18. Reaves, J. (2016, October 15). TrickBot: We Missed you, Dyre. Retrieved August 2, 2018.
  19. Antazo, F. (2016, October 31). TSPY_TRICKLOAD.N. Retrieved September 14, 2018.
  20. Falcone, R., Lee, B. (2018, November 20). Sofacy Continues Global Attacks and Wheels Out New ‘Cannon’ Trojan. Retrieved November 26, 2018.
  21. ESET. (2018, November 20). Sednit: What’s going on with Zebrocy?. Retrieved February 12, 2019.
  1. Shulmin, A. . (2015, April 9). The Banking Trojan Emotet: Detailed Analysis. Retrieved March 25, 2019.
  2. Özarslan, S. (2018, December 21). The Christmas Card you never wanted - A new wave of Emotet is back to wreak havoc. Retrieved March 25, 2019.
  3. Brandt, A.. (2019, May 5). Emotet 101, stage 4: command and control. Retrieved April 16, 2019.
  4. Brumaghin, E.. (2019, January 15). Emotet re-emerges after the holidays. Retrieved March 25, 2019.
  5. US-CERT. (2019, April 10). MAR-10135536-8 – North Korean Trojan: HOPLIGHT. Retrieved April 19, 2019.
  6. Thomas Reed. (2018, October 29). Mac cryptocurrency ticker app installs backdoors. Retrieved April 23, 2019.
  7. Livelli, K, et al. (2018, November 12). Operation Shaheen. Retrieved May 1, 2019.
  8. Fidelis Cybersecurity. (2013, June 28). Fidelis Threat Advisory #1009: "njRAT" Uncovered. Retrieved June 4, 2019.
  9. Pascual, C. (2018, November 27). AutoIt-Compiled Worm Affecting Removable Media Delivers Fileless Version of BLADABINDI/njRAT Backdoor. Retrieved June 4, 2019.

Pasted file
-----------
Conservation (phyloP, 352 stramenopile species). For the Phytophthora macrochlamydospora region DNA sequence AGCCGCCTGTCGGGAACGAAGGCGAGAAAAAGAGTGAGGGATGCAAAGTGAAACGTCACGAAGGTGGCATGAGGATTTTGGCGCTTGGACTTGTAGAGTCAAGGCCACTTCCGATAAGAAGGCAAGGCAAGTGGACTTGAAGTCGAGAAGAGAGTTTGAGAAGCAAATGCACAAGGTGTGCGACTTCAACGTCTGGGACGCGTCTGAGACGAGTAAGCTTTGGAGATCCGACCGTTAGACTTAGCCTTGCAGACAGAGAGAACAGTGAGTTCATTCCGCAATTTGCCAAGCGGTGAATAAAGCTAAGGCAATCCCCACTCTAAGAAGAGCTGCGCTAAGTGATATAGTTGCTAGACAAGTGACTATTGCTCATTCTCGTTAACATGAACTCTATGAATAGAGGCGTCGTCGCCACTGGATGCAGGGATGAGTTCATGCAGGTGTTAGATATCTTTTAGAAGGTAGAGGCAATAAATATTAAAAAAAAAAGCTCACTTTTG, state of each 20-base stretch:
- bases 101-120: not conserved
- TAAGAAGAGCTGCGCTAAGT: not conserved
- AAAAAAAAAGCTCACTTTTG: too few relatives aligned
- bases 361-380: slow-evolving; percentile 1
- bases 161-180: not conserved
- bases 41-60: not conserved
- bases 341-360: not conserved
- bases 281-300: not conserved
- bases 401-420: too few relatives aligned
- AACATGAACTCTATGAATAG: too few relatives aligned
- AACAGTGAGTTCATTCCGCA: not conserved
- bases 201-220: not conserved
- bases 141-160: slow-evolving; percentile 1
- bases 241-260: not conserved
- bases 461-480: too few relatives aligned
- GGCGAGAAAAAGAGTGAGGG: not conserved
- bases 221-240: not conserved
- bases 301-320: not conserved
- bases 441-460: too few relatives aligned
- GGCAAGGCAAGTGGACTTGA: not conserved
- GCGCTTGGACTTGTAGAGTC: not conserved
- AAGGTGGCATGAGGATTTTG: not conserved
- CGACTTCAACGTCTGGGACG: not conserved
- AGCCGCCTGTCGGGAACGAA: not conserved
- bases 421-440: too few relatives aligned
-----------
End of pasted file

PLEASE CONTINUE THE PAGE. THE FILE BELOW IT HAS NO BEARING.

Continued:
10. Scott-Railton, J., et al. (2016, August 2). Group5: Syria and the Iranian Connection. Retrieved September 26, 2016.
  11. Sanmillan, I. (2019, May 29). HiddenWasp Malware Stings Targeted Linux Systems. Retrieved June 24, 2019.
  12. Allievi, A., et al. (2014, October 28). Threat Spotlight: Group 72, Opening the ZxShell. Retrieved September 24, 2019.
  13. Moran, N., et al. (2014, November 21). Operation Double Tap. Retrieved January 14, 2016.
  14. Lee, B. and Falcone, R. (2017, February 15). Magic Hound Campaign Attacks Saudi Targets. Retrieved December 27, 2017.
  15. Novetta Threat Research Group. (2016, February 24). Operation Blockbuster: Unraveling the Long Thread of the Sony Attack. Retrieved February 25, 2016.
  16. Novetta Threat Research Group. (2016, February 24). Operation Blockbuster: Remote Administration Tools & Content Staging Malware Report. Retrieved March 16, 2016.
  17. Dumont, R. (2019, March 20). Fake or Fake: Keeping up with OceanLotus decoys. Retrieved April 1, 2019.
  18. Security Response attack Investigation Team. (2019, March 27). Elfin: Relentless Espionage Group Targets Multiple Organizations in Saudi Arabia and U.S.. Retrieved April 10, 2019.
  19. Miller, S, et al. (2019, April 10). TRITON Actor TTP Profile, Custom Attack Tools, Detections, and ATT&CK Mapping. Retrieved April 16, 2019.
  20. Gardiner, J., Cova, M., Nagaraja, S. (2014, February). Command & Control Understanding, Denying and Detecting. Retrieved April 20, 2016.